Nonpartisan Elections a Bad Idea for Franklin County
When it comes to elections, everyone wants the same thing: high voter turn-out and a well-informed electorate. Unfortunately, those two goals often work against each other. Voters search for shorthand cues — such as political party identification, incumbency, gender, and ethnicity — that might indicate which choice would best fit their own political inclinations and voting preferences. The charter proposal currently before Franklin County voters would designate the newly created offices of county council and county executive as nonpartisan positions, meaning that candidates would not run as Democrats or Republicans. Party affiliation is an efficient mechanism by which candidates reveal information about themselves to voters. Party labels aid typical voters in deciding which candidate better fits their preferences. Although the proposed charter includes many positive aspects, civic leaders need to ensure that voters can still make use of shorthand cues to increase their ability to cast informed votes, rather than taking those cues away.
Historically, supporters of nonpartisan elections touted them as a means of fighting corruption by urban political machines — a situation that does not apply to Franklin County. The next common argument is that local issues do not fall along partisan lines, as is the case in Jefferson City or Washington, D.C., so partisan elections would be irrelevant. While that may be generally true for smaller towns and suburbs, it is not always the case for counties — particularly larger ones, like Franklin. Counties are not cities, and should not be governed as such. Counties contain competing interests, and must deal with issues, such as zoning and taxation levels, that sometimes fall along traditional partisan lines. In those cases, party identification can guide voters to make a more informed choice.
The Kansas City City Council is the most prominent nonpartisan elected body in Missouri, yet the substantial majority of its members are quite partisan by any practical definition. Almost half of them have previously served as state representatives, and many of the others are currently active in partisan organizations. A former Kansas City mayor just ran for Congress in a partisan race. Nonpartisan elections have not taken party activism out of Kansas City politics.
A final common argument in favor of nonpartisan elections is not so much an argument as it is a hope. Some seem to believe that eliminating party identification will lead voters to make more informed decisions because they no longer have a partisan shortcut. This is wishful thinking at best, because there is no evidence to suggest that this happens. There might be an extremely small number of people for whom the lack of a party label acts as an incentive for them to research their decisions more carefully, but the vast majority of voters will simply look for other cues to decide their votes — particularly incumbency, but also gender, family name, and party recommendations.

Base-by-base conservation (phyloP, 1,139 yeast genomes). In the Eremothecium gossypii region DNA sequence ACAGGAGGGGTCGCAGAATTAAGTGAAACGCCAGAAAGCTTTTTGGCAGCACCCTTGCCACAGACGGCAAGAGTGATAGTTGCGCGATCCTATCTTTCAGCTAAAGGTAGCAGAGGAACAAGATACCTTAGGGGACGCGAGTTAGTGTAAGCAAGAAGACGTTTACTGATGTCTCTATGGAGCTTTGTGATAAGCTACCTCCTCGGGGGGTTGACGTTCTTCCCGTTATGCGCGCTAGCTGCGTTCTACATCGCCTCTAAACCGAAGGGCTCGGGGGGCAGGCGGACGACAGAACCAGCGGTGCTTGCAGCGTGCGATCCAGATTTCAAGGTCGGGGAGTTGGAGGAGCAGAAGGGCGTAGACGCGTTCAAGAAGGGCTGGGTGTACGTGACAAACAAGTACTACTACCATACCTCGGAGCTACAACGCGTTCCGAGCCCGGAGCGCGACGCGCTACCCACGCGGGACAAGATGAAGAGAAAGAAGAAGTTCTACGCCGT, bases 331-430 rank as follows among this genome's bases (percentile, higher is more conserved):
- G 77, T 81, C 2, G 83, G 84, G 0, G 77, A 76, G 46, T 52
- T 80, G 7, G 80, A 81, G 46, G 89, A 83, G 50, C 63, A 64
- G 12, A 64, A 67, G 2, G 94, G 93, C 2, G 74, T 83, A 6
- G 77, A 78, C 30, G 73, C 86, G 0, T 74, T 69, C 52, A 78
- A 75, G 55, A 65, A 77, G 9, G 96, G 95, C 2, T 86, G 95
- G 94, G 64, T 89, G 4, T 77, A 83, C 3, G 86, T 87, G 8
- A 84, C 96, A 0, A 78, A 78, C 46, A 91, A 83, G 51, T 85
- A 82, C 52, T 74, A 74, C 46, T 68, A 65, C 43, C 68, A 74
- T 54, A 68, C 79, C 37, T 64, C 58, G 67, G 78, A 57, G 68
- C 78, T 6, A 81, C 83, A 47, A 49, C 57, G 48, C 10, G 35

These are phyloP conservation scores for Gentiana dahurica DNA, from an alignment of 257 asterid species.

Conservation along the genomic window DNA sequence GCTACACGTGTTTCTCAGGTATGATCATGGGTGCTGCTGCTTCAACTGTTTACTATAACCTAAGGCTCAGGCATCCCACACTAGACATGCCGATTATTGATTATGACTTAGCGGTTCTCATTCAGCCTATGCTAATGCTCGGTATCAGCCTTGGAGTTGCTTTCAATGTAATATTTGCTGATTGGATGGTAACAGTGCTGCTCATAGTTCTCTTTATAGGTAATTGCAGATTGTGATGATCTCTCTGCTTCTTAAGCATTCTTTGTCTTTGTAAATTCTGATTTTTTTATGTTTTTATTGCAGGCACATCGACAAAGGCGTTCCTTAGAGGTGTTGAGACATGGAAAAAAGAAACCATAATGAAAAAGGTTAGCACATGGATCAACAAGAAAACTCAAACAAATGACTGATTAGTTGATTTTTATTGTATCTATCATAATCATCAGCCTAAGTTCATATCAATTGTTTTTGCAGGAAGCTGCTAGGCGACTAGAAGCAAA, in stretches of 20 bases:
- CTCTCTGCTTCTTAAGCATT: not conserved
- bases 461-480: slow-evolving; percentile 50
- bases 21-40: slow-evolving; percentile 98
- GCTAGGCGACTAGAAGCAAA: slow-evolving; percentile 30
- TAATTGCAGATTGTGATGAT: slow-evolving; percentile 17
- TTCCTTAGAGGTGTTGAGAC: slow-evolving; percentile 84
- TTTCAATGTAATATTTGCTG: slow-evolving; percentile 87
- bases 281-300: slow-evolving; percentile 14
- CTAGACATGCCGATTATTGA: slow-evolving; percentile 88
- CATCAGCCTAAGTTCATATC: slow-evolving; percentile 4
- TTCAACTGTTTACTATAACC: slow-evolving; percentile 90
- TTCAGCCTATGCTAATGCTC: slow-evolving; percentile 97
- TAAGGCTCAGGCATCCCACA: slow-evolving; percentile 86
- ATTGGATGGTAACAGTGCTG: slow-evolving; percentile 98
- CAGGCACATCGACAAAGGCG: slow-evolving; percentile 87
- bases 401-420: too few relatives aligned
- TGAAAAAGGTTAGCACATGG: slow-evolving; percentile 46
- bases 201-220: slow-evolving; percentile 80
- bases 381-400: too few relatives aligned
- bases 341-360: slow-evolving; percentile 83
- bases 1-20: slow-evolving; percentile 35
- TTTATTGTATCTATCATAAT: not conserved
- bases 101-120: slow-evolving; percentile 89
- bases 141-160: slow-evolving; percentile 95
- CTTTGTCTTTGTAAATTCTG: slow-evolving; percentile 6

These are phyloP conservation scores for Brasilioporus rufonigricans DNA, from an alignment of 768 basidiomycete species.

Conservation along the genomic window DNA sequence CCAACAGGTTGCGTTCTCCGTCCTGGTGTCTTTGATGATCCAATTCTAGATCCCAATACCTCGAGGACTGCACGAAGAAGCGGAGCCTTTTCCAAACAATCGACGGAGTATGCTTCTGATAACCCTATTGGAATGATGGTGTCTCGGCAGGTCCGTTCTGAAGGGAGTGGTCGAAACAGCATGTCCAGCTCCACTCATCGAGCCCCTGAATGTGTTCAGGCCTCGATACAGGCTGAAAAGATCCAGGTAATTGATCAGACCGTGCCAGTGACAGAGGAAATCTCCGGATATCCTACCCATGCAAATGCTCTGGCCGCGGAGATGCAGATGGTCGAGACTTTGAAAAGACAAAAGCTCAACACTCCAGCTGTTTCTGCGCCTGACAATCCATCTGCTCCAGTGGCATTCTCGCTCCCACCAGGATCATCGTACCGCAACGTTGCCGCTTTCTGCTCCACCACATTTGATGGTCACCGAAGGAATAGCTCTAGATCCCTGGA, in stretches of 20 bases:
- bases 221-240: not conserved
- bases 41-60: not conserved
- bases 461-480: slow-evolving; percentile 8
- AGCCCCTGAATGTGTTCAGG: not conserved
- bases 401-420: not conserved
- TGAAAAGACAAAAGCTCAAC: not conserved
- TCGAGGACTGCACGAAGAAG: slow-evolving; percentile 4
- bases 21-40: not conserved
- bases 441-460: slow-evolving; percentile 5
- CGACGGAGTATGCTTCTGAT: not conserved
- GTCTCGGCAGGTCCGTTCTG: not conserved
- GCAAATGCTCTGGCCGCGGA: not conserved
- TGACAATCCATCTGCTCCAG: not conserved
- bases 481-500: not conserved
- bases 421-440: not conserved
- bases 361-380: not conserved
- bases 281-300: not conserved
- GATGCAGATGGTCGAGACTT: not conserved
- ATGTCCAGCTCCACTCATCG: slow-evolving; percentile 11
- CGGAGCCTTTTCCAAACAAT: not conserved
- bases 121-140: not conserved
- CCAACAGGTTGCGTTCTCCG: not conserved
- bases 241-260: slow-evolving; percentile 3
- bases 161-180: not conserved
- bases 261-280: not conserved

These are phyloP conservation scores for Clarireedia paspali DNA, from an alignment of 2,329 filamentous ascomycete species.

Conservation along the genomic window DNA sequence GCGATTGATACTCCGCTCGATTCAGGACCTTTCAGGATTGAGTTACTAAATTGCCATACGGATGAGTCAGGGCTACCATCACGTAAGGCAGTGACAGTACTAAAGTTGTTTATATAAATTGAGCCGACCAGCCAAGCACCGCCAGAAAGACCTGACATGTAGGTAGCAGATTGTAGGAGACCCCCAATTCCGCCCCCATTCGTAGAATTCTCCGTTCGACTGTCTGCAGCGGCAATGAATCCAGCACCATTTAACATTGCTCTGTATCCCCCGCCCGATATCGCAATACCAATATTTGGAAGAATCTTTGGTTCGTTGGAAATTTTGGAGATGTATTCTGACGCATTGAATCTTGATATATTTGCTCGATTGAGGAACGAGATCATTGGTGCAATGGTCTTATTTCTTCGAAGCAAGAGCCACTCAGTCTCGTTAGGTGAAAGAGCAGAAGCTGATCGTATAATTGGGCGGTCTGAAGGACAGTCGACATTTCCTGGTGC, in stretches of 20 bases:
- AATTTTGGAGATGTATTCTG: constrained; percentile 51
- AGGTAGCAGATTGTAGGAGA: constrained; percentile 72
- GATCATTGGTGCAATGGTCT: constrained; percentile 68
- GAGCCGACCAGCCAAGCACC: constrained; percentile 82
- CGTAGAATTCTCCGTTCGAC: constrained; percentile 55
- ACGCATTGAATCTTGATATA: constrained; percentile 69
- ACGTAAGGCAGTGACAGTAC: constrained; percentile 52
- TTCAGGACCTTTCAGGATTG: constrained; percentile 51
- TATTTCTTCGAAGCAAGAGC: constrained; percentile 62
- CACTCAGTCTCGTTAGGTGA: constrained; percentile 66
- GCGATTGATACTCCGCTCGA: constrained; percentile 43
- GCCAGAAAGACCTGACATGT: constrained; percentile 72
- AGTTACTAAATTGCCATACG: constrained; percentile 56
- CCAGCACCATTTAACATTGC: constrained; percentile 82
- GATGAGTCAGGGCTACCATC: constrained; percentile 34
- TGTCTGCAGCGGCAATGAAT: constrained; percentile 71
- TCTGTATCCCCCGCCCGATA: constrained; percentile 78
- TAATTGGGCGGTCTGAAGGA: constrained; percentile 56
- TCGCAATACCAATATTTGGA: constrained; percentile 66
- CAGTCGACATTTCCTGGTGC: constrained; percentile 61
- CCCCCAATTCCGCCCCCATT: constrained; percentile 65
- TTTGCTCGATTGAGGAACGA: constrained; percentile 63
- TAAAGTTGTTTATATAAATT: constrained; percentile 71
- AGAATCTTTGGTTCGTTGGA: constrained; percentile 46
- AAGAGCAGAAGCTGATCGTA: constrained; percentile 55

This last item — party recommendations — is key. The most informed voters are also, almost always, the most political voters. It is only common sense that these two qualities coincide. Even without partisan elections for Franklin County’s new offices, factions will still develop — and the existing party structure will still support one faction over another. For instance, from 1913 to 1973, Minnesota’s legislative elections were nonpartisan. During that period, the legislature quickly developed conservative and liberal caucuses, political parties still endorsed particular candidates, and researchers at MIT and Princeton found, “A large segment of the electorate consistently voted for one party across offices even in the absence of party labels.”
In “Teams Without Uniforms: The Nonpartisan Ballot in State and Local Elections,” a study for Political Research Quarterly, three political scientists concluded that nonpartisan elections led to decreased voter turnout and increased the advantages of incumbency. They also failed to find evidence that nonpartisan elections lead to a more informed electorate, stating, “there is little reason to believe that nonpartisanship promotes an effective policy linkage between citizens and their elected leaders.”
The decision to mandate nonpartisan elections as part of Franklin County’s charter proposal is troubling. Voters there deserve the same candidate information they receive for other elections. Nonpartisan elections in an area as large as Franklin County will not lead voters to cast more informed ballots for county races — particularly when it comes to the county executive. Despite the many worthwhile parts of the proposed county charter, nonpartisan elections will not lead to better government in Franklin County.
David Stokes is a policy analyst for the Show-Me Institute, a Missouri-based think tank.